UPDATE: In the wake of Hurricane Matthew, Caribbean-Americans express worry
Clifford Michel | 10/7/2016, 11:05 a.m.
Up from the 11 deaths originally reported, more than 300 people in Haiti have died due to the wrath of Hurricane Matthew, Haitian officials say.
The storm also tore through Jamaica, Cuba, and the Bahamas, but has caused considerably less damage in those countries.
The storm caused flash-floods and mudslides. Officials in Haiti said that many homes have been damaged or destroyed, although it is difficult, officials say, to provide a concrete measure of the damage. Most of the deaths in Haiti occurred in the country’s southern coast, which is occupied with towns and fishing villages.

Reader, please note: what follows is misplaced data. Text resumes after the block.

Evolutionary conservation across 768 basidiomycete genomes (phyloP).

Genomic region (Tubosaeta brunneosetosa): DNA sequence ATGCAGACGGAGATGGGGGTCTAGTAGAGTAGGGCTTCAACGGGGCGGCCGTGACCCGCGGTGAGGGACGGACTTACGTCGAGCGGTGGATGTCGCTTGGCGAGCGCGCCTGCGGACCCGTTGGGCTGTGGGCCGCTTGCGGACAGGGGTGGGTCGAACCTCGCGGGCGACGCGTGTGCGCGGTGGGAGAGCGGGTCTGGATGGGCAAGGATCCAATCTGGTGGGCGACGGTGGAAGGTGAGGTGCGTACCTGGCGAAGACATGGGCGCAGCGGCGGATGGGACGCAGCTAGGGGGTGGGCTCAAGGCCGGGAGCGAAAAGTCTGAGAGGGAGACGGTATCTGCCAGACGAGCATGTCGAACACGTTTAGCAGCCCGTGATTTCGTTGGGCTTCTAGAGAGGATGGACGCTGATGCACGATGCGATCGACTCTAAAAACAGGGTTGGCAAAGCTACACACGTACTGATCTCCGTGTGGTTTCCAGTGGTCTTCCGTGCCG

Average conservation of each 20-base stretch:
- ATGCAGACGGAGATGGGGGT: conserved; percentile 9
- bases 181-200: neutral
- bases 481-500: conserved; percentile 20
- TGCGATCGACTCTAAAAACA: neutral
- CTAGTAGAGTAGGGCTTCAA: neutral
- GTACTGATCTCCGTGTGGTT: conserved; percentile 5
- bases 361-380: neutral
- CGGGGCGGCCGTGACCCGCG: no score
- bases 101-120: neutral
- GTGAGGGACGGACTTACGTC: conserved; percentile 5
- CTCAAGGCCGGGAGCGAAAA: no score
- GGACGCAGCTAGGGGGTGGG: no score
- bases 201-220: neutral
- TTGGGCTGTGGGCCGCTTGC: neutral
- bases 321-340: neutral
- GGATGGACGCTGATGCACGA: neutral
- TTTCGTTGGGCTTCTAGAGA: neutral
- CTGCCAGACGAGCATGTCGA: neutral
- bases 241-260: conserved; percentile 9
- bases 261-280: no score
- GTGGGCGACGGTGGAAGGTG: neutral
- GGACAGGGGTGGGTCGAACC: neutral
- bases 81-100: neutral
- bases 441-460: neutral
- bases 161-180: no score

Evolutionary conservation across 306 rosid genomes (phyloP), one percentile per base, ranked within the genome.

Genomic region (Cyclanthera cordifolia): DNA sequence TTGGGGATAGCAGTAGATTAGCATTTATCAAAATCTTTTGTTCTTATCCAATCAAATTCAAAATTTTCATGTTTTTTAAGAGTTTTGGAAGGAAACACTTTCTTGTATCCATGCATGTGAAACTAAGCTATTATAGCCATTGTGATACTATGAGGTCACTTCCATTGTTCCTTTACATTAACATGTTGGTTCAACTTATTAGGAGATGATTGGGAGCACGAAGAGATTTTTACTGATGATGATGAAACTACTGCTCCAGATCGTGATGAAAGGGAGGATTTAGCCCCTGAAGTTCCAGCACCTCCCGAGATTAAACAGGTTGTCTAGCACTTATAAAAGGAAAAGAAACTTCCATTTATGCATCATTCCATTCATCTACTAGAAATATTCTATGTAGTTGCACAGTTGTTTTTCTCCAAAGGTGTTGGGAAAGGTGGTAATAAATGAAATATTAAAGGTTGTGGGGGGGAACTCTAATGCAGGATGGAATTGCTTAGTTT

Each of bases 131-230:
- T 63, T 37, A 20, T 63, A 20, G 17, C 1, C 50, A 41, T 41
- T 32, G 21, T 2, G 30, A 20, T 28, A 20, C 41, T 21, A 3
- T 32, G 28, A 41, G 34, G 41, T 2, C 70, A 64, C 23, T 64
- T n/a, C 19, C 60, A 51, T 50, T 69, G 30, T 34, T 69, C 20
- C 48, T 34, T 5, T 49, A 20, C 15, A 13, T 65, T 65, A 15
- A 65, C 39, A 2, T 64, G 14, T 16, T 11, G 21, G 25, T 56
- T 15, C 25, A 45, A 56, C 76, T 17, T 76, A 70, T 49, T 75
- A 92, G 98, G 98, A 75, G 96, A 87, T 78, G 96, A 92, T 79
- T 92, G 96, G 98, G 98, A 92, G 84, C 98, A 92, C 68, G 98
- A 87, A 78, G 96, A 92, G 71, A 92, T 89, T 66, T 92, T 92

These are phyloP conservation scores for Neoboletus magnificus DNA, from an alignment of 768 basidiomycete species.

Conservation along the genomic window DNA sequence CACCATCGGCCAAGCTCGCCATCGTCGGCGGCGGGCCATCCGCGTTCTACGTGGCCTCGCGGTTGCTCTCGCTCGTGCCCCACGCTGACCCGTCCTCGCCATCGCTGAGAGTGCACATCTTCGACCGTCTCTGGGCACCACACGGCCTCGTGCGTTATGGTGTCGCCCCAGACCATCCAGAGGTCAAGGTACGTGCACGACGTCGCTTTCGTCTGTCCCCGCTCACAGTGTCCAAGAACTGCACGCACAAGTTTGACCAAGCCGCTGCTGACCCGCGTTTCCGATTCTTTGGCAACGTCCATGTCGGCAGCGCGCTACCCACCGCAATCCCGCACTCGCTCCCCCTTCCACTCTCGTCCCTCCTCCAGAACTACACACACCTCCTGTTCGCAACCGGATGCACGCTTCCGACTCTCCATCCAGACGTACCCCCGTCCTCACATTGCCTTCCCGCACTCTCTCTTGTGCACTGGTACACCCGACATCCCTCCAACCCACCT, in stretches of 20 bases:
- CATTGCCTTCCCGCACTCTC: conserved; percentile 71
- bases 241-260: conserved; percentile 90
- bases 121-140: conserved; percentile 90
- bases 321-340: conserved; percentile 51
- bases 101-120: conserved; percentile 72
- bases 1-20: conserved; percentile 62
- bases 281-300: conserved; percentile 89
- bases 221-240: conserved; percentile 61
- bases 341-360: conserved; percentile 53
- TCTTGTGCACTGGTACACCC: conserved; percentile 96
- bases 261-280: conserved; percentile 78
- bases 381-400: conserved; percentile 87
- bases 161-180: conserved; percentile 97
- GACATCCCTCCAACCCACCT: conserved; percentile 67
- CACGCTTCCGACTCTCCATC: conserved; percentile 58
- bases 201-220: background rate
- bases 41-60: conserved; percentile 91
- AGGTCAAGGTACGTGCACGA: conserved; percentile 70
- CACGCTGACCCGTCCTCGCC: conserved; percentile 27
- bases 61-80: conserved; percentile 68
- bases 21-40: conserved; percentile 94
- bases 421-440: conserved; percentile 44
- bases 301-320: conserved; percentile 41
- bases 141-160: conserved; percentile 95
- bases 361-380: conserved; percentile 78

Officials and aid workers are still tallying the death toll. Previously, government officials were unable to reach the southern part of the country due to damaged bridges and phone lines.
“This a very, very partial assessment of the damage and death,” said Annick Joseph, Haiti’s interior minister, at a press conference on Thursday.
The disaster comes six years after the country was devastated by a massive earthquake that killed 200,000 people and left thousands living in tents.
Sergine Regnier, a 22-year-old Haitian-American student at Brooklyn College, told The Amsterdam News earlier this week that hearing about the storm made her think about the 2010 earthquake and Hurricane Jeanne, which struck Haiti in 2004.
“I had flashbacks about how many lives were lost and changed forever,” said Regnier, whose family lives in the north part of Haiti and was largely unaffected by the storm.
The tropical storm, with 145 mph winds, is now in Florida where hundreds of thousands of residents are without any power and has claimed one life so far.
Florida Governor Rick Scott called the hurricane a “monster” and urged Floridians to evacuate yesterday.
"There’s no reason to take a chance," Scott said. "It just doesn’t make any sense."